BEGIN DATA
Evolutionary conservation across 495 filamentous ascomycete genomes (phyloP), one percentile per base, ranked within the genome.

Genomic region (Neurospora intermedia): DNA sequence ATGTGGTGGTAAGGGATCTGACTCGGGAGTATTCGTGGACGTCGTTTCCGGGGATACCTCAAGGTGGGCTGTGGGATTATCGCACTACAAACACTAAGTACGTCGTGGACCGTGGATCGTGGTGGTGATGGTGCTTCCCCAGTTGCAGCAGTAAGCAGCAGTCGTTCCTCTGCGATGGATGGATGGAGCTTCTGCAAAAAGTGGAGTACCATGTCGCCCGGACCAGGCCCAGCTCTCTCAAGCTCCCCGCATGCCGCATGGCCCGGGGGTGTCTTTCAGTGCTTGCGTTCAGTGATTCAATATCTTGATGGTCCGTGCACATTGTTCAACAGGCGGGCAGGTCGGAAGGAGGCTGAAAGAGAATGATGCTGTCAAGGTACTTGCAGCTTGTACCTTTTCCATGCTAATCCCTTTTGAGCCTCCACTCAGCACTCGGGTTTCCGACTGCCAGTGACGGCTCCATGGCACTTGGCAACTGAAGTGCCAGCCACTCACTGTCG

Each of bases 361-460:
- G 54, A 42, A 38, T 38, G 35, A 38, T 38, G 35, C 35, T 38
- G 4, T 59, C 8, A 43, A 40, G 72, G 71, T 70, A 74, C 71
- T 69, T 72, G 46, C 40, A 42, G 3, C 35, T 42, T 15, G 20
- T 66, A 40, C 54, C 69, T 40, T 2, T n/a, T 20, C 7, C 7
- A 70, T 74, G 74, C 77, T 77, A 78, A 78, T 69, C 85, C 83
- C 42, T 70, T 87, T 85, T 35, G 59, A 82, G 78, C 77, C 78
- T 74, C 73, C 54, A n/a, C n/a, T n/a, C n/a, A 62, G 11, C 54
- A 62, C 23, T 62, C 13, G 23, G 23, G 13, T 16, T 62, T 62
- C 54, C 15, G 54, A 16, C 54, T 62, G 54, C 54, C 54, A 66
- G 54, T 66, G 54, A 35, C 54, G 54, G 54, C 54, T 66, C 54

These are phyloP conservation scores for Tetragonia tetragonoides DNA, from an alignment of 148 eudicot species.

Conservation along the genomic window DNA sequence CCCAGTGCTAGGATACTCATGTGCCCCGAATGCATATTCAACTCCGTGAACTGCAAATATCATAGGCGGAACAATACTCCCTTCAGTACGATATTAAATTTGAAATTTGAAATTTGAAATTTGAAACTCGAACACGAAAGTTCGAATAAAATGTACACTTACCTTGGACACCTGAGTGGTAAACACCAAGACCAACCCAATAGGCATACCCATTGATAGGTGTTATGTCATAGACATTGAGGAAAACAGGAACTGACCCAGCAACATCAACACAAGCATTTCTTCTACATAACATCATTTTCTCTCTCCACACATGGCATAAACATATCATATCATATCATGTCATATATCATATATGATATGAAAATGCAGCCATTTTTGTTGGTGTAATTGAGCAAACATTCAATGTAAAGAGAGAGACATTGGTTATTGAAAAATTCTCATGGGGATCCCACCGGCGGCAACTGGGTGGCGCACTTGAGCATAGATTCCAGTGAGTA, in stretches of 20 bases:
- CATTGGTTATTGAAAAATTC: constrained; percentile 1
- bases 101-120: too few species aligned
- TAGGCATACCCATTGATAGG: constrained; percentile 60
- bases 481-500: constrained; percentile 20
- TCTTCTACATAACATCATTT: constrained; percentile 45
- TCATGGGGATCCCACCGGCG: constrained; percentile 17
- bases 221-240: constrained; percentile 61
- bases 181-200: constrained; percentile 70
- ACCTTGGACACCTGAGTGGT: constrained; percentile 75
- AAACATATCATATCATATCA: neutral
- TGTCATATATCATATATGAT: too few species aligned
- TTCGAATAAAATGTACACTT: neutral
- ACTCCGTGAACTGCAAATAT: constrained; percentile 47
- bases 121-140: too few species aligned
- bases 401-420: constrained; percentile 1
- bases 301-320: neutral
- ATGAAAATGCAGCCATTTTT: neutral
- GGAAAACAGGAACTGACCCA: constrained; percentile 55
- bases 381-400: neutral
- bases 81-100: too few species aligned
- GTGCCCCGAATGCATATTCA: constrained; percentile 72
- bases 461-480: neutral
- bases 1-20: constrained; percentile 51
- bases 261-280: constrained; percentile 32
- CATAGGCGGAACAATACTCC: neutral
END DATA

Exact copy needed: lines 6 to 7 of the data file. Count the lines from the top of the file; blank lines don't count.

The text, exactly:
- T 69, T 72, G 46, C 40, A 42, G 3, C 35, T 42, T 15, G 20
- T 66, A 40, C 54, C 69, T 40, T 2, T n/a, T 20, C 7, C 7